In March, football in Germany was interrupted first by intense fan protests and then by the spread of the coronavirus. In both cases, reactions from key stakeholders within the game revealed where the ugly face of football really lies. German football expert Matt Ford investigates.
Karl-Heinz Rummenigge was still dripping wet when he faced the cameras. He was furious.
“I am deeply ashamed of these troublemakers; it’s time for the entire Bundesliga to take action against them,” he raged. “This was the ugly face of Bayern Munich, the ugly face of football.”
The Bayern chief executive had spent the previous ten minutes stood in the rain out on the pitch in Sinsheim, standing symbolically shoulder to shoulder with Dietmar Hopp as the Hoffenheim owner and benefactor was applauded by the home fans.
The targets of Rummenigge’s ire were the Bayern ultras in the away end who, half an hour earlier, had displayed banners referring to Hopp as a Hurensohn – a son of a whore – a distasteful but nevertheless common insult in German football grounds.
It wasn’t the first time that such messages had been aimed at Hopp, and it wouldn’t be the last on an infamous weekend in German football.
‘Now the chants will stop!’
Just off the A6 autobahn at junction 33B, Sinsheim-Süd, in south-western Germany, the ProZero Arena protrudes incongruously from the vineyards like an alien spaceship which has crash-landed in the countryside.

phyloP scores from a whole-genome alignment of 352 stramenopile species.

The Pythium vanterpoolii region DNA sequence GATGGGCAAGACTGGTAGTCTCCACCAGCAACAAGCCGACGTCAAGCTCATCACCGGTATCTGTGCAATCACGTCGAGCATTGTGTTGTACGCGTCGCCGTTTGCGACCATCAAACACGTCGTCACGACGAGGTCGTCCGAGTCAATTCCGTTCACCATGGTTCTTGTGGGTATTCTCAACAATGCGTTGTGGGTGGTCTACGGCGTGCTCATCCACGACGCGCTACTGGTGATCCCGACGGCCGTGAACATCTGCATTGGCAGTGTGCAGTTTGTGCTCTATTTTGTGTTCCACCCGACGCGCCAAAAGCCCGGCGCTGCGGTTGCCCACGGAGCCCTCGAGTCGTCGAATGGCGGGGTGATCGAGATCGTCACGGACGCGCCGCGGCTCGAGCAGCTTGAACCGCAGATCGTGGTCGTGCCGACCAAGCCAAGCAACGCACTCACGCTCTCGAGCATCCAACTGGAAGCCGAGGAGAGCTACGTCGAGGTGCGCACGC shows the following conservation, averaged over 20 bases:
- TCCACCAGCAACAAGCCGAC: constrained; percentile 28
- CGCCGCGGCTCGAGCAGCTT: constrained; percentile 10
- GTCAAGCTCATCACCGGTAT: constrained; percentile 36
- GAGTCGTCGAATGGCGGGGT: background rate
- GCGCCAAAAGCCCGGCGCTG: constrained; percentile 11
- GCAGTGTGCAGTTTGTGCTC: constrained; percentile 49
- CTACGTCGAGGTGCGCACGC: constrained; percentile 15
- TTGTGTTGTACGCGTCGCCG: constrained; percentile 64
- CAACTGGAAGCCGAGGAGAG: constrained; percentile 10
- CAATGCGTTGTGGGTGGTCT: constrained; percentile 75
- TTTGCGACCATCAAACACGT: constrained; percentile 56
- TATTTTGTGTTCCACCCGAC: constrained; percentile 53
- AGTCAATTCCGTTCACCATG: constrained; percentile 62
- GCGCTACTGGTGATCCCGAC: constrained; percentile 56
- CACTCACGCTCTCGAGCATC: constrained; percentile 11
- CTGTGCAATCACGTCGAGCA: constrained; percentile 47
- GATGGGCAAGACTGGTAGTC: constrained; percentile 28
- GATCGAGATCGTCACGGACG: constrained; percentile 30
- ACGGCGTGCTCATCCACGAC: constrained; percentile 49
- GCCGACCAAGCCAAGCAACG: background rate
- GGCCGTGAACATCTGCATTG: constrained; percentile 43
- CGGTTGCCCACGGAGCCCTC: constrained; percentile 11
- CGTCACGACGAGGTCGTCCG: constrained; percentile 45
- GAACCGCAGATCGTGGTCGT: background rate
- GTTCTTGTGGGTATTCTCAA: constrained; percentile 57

When Borussia Dortmund travelled there in 2011, the club’s ultras and other regular hardcore supporters were accompanied, as always, by Thilo Danielsmeyer, a social worker at the Dortmund Fan Project, a pedagogical organisation which works closely with young football fans.
Ahead of kick-off, Hoffenheim’s head of security approached Danielsmeyer in front of the away end and said: “I’ve got something great to show you!”
“He took me over to a strange machine, like an oversized ghetto blaster which emitted a sort of high-frequency siren,” recalls Danielsmeyer, speaking to the Dortmund-based podcast Football Was My First Love.
“And he said to me: ‘Now the defamatory chants will stop!’”
Of all the hostility Dietmar Hopp has faced from opposition fans, those of Borussia Dortmund have been particularly consistent.
It was BVB fans who first displayed the now infamous motif of Hopp’s face in crosshairs at an under-17 cup final in June 2008, and who produced t-shirts with the slogan “Tradition schlägt jeden Trend!” – tradition beats any trend – when the two clubs met in the Bundesliga for the first time three months later.